Introduction: "Mr. Fire Face" the Outdoor Fireplace Made From Old Propane Tank
This outdoor fireplace turned out really well, and brings joy to all our friends.
It's a quick project for anyone who has a way to cut metal.
Star and I built it a couple of days ago,
and it's already been the center of some nice fireside gatherings.
The main safety concern is to make sure there's no flammable gas left in the tank when you start brutalizing it.
You can start out with any metal tank, but we used a 20 gallon vertical propane tank.
A few years ago they changed the valves on new propane tanks, and no one wants the old ones anymore. So you can get them for free.
We were going for a SF Burningman aesthetic, but you can make yours any style you want.
Step 1: Safely Remove All Traces of Fuel
It's pretty important not to burn yourself to death while making this project.
Here are some hints as to how to avoid that.
Open the valve just a little and see if anything comes out.
If not, proceed.
Tap on the side of the tank with a wrench. Tap up and down on the side. If the sound changes as you go up and down the tank, you could be encountering liquid in the tank.
If not, Proceed.
Lift the tank - is it really heavy? That could be a sign that there's something in it.
If the tank seems light for its size, proceed.
Employ any other means at your disposal to determine if there's anything in the tank.
If you're sure it's empty, proceed.
Drill a very small hole in the top of the tank. Hopefully nothing comes out. You'll probably smell a little bit of propane stink. That stuff is pretty rank. If there's no gas gushing out but you still smell it, that's probably okay. You can expect some traces.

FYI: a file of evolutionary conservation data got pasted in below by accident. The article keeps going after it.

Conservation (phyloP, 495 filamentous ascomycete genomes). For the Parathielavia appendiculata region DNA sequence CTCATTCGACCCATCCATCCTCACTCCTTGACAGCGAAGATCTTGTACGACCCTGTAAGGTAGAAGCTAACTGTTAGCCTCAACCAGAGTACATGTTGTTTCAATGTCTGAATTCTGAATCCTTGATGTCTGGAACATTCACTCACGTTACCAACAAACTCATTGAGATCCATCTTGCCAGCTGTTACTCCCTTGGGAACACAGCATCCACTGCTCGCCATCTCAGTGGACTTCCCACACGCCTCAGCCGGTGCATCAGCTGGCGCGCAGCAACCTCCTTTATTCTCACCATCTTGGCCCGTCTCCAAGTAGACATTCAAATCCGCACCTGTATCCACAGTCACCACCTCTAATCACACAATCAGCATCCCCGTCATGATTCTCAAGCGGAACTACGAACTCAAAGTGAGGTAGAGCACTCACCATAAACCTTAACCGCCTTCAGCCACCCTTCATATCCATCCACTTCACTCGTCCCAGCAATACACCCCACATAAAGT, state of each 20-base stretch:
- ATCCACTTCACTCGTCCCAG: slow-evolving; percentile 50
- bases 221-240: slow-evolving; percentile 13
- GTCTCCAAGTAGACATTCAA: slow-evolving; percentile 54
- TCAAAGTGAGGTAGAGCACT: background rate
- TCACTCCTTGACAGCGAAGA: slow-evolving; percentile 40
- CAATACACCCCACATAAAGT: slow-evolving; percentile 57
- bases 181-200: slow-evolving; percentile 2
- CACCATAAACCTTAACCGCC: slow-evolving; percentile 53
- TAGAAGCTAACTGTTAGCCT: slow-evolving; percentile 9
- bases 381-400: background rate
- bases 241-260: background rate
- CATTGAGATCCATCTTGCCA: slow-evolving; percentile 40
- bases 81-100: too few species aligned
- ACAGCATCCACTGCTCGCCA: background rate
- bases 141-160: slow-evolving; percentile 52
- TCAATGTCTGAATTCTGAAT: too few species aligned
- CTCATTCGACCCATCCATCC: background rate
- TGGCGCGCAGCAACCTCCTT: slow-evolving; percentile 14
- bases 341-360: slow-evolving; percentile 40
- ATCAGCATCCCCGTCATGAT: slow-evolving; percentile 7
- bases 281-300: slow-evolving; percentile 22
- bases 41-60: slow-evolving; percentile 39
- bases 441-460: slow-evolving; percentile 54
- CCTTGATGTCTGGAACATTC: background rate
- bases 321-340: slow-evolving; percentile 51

Drill the hole big enough to put in a compressed air nozzle. Not a tight fit, you want it loose so you can flush the old air out around it.
Blow lots of compressed air in until you don't smell that propane stink anymore.
Drill the hole even bigger so you can fill the tank with water. Fill it with water. Now you're sure you've flushed out all the old flammable gas. If you want to be fancy like an Alaskan you can start cutting the chimney hole or fireplace door out while there's still water in the tank.
Step 2: Cut Chimney and Door Holes
We used an oxy-acetylene torch to cut the chimney hole. A sawzall or even a drill and chisel would work fine. Our chimney hole is just smaller than the inside of the valve guard flange. We thought it would be too small but it works fine.
We cut teeth in Mr. Fireface's mouth door and bent the teeth out afterward.
Eye and ear holes completed the face.
Star hung the cutoff top with valve and siphon tube on the top of the tank. Now we can't figure out how to unhook it. We left it there as a grandad puzzle for someone else to solve.
Step 3: Weld Some Legs On
Make sure you do a good job of welding the legs on. You don't want Mr. Fire Face to fall over and headbutt and burn you while you're relaxing.
For the front legs we used the base of an office chair for a "skull-and-crossbones" look.
Also to give people something to put their feet up on without burning their shoes.
For the back legs we used a couple of pickaxe heads. We buttressed them with some curved bits of pipe scrap for extra insurance.
Step 4: Enjoy!
Now burn a lot of stuff and have a really cozy time!
Step 5: Wheels, Taller Stack, Larger Grate Holes
Here's Mr. Fireface a few months later after some improvements.
I cut big triangular holes in the bottom to let more air in and to let the ashes fall out.
Actually the triangles are flaps that I bent up at an angle to make the fire spin.
I cut the flue hole larger and welded a smaller propane tank on top with top and bottom cut out.
That makes it draw better and puts the smoke a little higher from your eyes and lungs.
I welded the whole thing onto a shopping-cart-dolly to make it easier to move around.
I put a big clay bowl under it to catch the ashes.